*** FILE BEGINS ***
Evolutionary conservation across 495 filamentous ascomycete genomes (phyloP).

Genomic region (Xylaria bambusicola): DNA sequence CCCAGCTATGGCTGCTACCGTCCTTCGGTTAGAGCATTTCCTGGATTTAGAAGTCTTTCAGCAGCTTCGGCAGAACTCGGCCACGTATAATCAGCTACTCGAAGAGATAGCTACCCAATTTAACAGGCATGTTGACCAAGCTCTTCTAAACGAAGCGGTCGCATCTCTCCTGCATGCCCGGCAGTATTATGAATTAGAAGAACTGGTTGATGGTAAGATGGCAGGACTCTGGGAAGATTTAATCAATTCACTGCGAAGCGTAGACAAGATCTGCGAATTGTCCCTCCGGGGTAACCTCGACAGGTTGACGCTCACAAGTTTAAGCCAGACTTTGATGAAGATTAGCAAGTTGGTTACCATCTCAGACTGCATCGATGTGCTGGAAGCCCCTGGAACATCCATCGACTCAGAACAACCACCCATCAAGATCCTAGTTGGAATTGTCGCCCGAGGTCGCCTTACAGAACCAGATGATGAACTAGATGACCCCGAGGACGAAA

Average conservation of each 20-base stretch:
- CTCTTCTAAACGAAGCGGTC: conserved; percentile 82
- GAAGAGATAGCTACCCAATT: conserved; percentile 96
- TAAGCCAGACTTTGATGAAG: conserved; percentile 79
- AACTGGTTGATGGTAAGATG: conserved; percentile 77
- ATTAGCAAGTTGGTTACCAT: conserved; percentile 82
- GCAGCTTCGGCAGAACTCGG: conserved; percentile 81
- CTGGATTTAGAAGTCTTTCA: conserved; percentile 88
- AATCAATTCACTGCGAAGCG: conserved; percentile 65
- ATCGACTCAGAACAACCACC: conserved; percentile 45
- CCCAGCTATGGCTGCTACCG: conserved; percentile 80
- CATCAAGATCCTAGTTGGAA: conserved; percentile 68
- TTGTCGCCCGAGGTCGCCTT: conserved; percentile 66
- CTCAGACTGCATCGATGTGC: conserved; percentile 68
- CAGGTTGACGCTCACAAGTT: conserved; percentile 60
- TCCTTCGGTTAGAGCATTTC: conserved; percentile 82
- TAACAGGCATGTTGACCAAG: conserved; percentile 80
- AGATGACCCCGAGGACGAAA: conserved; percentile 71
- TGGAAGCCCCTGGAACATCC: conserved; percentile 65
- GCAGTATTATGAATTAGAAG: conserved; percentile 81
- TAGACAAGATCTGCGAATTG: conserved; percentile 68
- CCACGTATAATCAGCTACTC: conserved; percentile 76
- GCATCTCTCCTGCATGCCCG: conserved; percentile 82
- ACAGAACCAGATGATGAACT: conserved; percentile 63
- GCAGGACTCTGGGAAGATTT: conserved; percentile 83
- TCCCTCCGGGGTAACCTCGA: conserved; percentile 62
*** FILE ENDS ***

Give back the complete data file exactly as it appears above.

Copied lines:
Evolutionary conservation across 495 filamentous ascomycete genomes (phyloP).

Genomic region (Xylaria bambusicola): DNA sequence CCCAGCTATGGCTGCTACCGTCCTTCGGTTAGAGCATTTCCTGGATTTAGAAGTCTTTCAGCAGCTTCGGCAGAACTCGGCCACGTATAATCAGCTACTCGAAGAGATAGCTACCCAATTTAACAGGCATGTTGACCAAGCTCTTCTAAACGAAGCGGTCGCATCTCTCCTGCATGCCCGGCAGTATTATGAATTAGAAGAACTGGTTGATGGTAAGATGGCAGGACTCTGGGAAGATTTAATCAATTCACTGCGAAGCGTAGACAAGATCTGCGAATTGTCCCTCCGGGGTAACCTCGACAGGTTGACGCTCACAAGTTTAAGCCAGACTTTGATGAAGATTAGCAAGTTGGTTACCATCTCAGACTGCATCGATGTGCTGGAAGCCCCTGGAACATCCATCGACTCAGAACAACCACCCATCAAGATCCTAGTTGGAATTGTCGCCCGAGGTCGCCTTACAGAACCAGATGATGAACTAGATGACCCCGAGGACGAAA

Average conservation of each 20-base stretch:
- CTCTTCTAAACGAAGCGGTC: conserved; percentile 82
- GAAGAGATAGCTACCCAATT: conserved; percentile 96
- TAAGCCAGACTTTGATGAAG: conserved; percentile 79
- AACTGGTTGATGGTAAGATG: conserved; percentile 77
- ATTAGCAAGTTGGTTACCAT: conserved; percentile 82
- GCAGCTTCGGCAGAACTCGG: conserved; percentile 81
- CTGGATTTAGAAGTCTTTCA: conserved; percentile 88
- AATCAATTCACTGCGAAGCG: conserved; percentile 65
- ATCGACTCAGAACAACCACC: conserved; percentile 45
- CCCAGCTATGGCTGCTACCG: conserved; percentile 80
- CATCAAGATCCTAGTTGGAA: conserved; percentile 68
- TTGTCGCCCGAGGTCGCCTT: conserved; percentile 66
- CTCAGACTGCATCGATGTGC: conserved; percentile 68
- CAGGTTGACGCTCACAAGTT: conserved; percentile 60
- TCCTTCGGTTAGAGCATTTC: conserved; percentile 82
- TAACAGGCATGTTGACCAAG: conserved; percentile 80
- AGATGACCCCGAGGACGAAA: conserved; percentile 71
- TGGAAGCCCCTGGAACATCC: conserved; percentile 65
- GCAGTATTATGAATTAGAAG: conserved; percentile 81
- TAGACAAGATCTGCGAATTG: conserved; percentile 68
- CCACGTATAATCAGCTACTC: conserved; percentile 76
- GCATCTCTCCTGCATGCCCG: conserved; percentile 82
- ACAGAACCAGATGATGAACT: conserved; percentile 63
- GCAGGACTCTGGGAAGATTT: conserved; percentile 83
- TCCCTCCGGGGTAACCTCGA: conserved; percentile 62